Auspicious Images of the New Year

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    Torii Kiyonaga (1752-1815). "Dream Symbols of the New Year," Japan, Edo period (1615-1868), 1786. Woodblock print; ink and color on paper. Gift of James A. Michener, 1970. (15967a-b)

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    Utagawa Hiroshige (1797-1858). "Plum Garden, Kamata," from the series One Hundred Famous Views of Edo, Japan, Edo period (1615-1868), 1857. Woodblock print; ink and color on paper. Anonymous gift, 2006. (28607)

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December 20, 2012 - February 17, 2013
Honolulu Museum of Art

Exhibition Overview

In cultures throughout Asia, the dawn of a new year has long been revered as an auspicious moment for people to celebrate in a variety of ways. In Japan, some choose to mark the occasion through quiet, introspective activities such as watching the first sunrise of the year (hatsu hi no de), contemplating the snow-covered landscape, or simply appreciating the “Three Friends of Winter”—blossoming plum trees, evergreen pines and groves of resilient bamboo. Others prefer more social events such as games of poetry memorization, lotteries, and pilgrimages to Shinto shrines or other sacred sites, such as Mount Fuji. Symbols of longevity and happiness, such as the crane, the tortoise, and the Seven Gods of Good Fortune (shichi-fukujin) populate the art of this season, and residents decorate their homes accordingly.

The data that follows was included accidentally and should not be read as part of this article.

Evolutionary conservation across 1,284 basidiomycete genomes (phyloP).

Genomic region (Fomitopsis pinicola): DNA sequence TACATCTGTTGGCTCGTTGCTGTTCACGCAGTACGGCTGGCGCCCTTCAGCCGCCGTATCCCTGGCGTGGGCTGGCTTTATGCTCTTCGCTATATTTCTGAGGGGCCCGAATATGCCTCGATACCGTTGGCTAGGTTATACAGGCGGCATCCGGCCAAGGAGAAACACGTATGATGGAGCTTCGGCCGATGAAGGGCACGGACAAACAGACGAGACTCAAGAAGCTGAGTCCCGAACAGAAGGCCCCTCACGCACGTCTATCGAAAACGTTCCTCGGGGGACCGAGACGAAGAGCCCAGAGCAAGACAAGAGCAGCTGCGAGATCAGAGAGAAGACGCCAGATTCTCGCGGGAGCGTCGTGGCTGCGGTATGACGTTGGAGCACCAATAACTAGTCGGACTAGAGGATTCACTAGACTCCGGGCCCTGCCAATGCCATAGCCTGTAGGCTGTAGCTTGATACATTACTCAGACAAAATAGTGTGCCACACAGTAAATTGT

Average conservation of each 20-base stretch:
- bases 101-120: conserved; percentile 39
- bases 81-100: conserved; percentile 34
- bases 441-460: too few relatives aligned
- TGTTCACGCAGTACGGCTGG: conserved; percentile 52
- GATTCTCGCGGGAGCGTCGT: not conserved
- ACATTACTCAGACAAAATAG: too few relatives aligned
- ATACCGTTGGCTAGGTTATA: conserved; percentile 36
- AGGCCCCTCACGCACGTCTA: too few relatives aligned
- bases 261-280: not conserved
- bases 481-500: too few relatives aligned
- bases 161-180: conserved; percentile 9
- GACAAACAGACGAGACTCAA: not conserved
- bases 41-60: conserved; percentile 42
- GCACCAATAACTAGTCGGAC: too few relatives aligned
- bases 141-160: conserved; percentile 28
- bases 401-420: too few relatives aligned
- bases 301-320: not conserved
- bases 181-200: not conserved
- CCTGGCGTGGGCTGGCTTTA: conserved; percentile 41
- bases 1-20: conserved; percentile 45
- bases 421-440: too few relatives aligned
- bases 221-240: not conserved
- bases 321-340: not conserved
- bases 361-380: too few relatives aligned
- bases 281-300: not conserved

Throughout Japan, people mark this occasion by allowing the misfortunes of the past year to fade from memory and by focusing upon the splendid possibilities that lie ahead. As we ourselves enter 2013—the 25th year of the Heisei era—may this rotation of Japanese prints, designed by the most acclaimed artists of the Edo period (1615-1868), enliven our spirits and help us to welcome the opportunities presented by a brand new year.